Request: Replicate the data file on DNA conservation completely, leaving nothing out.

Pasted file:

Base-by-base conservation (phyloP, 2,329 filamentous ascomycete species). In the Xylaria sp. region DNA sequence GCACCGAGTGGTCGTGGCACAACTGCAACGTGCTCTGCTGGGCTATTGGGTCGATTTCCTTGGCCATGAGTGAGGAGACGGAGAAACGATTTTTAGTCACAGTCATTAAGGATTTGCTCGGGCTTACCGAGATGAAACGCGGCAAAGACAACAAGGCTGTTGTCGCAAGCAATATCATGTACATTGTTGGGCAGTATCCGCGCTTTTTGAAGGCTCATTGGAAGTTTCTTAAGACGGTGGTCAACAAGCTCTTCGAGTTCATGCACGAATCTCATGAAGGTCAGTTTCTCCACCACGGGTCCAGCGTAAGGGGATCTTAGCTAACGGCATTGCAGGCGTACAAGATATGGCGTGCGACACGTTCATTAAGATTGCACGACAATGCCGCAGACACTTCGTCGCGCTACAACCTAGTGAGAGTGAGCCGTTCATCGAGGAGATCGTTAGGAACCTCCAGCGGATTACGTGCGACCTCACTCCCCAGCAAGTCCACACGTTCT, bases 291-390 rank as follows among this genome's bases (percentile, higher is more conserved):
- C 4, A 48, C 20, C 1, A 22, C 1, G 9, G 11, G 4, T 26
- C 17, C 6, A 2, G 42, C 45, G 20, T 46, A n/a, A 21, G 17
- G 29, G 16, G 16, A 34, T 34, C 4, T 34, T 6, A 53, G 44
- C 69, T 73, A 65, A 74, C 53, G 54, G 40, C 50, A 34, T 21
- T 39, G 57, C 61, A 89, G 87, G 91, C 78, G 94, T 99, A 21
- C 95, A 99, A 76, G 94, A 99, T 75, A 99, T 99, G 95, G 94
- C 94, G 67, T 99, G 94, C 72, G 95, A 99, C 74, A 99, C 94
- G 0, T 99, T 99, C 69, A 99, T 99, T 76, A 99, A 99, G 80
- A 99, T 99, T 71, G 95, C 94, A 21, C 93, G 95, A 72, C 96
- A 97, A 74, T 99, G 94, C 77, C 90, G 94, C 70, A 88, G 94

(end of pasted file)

Base-by-base conservation (phyloP, 2,329 filamentous ascomycete species). In the Xylaria sp. region DNA sequence GCACCGAGTGGTCGTGGCACAACTGCAACGTGCTCTGCTGGGCTATTGGGTCGATTTCCTTGGCCATGAGTGAGGAGACGGAGAAACGATTTTTAGTCACAGTCATTAAGGATTTGCTCGGGCTTACCGAGATGAAACGCGGCAAAGACAACAAGGCTGTTGTCGCAAGCAATATCATGTACATTGTTGGGCAGTATCCGCGCTTTTTGAAGGCTCATTGGAAGTTTCTTAAGACGGTGGTCAACAAGCTCTTCGAGTTCATGCACGAATCTCATGAAGGTCAGTTTCTCCACCACGGGTCCAGCGTAAGGGGATCTTAGCTAACGGCATTGCAGGCGTACAAGATATGGCGTGCGACACGTTCATTAAGATTGCACGACAATGCCGCAGACACTTCGTCGCGCTACAACCTAGTGAGAGTGAGCCGTTCATCGAGGAGATCGTTAGGAACCTCCAGCGGATTACGTGCGACCTCACTCCCCAGCAAGTCCACACGTTCT, bases 291-390 rank as follows among this genome's bases (percentile, higher is more conserved):
- C 4, A 48, C 20, C 1, A 22, C 1, G 9, G 11, G 4, T 26
- C 17, C 6, A 2, G 42, C 45, G 20, T 46, A n/a, A 21, G 17
- G 29, G 16, G 16, A 34, T 34, C 4, T 34, T 6, A 53, G 44
- C 69, T 73, A 65, A 74, C 53, G 54, G 40, C 50, A 34, T 21
- T 39, G 57, C 61, A 89, G 87, G 91, C 78, G 94, T 99, A 21
- C 95, A 99, A 76, G 94, A 99, T 75, A 99, T 99, G 95, G 94
- C 94, G 67, T 99, G 94, C 72, G 95, A 99, C 74, A 99, C 94
- G 0, T 99, T 99, C 69, A 99, T 99, T 76, A 99, A 99, G 80
- A 99, T 99, T 71, G 95, C 94, A 21, C 93, G 95, A 72, C 96
- A 97, A 74, T 99, G 94, C 77, C 90, G 94, C 70, A 88, G 94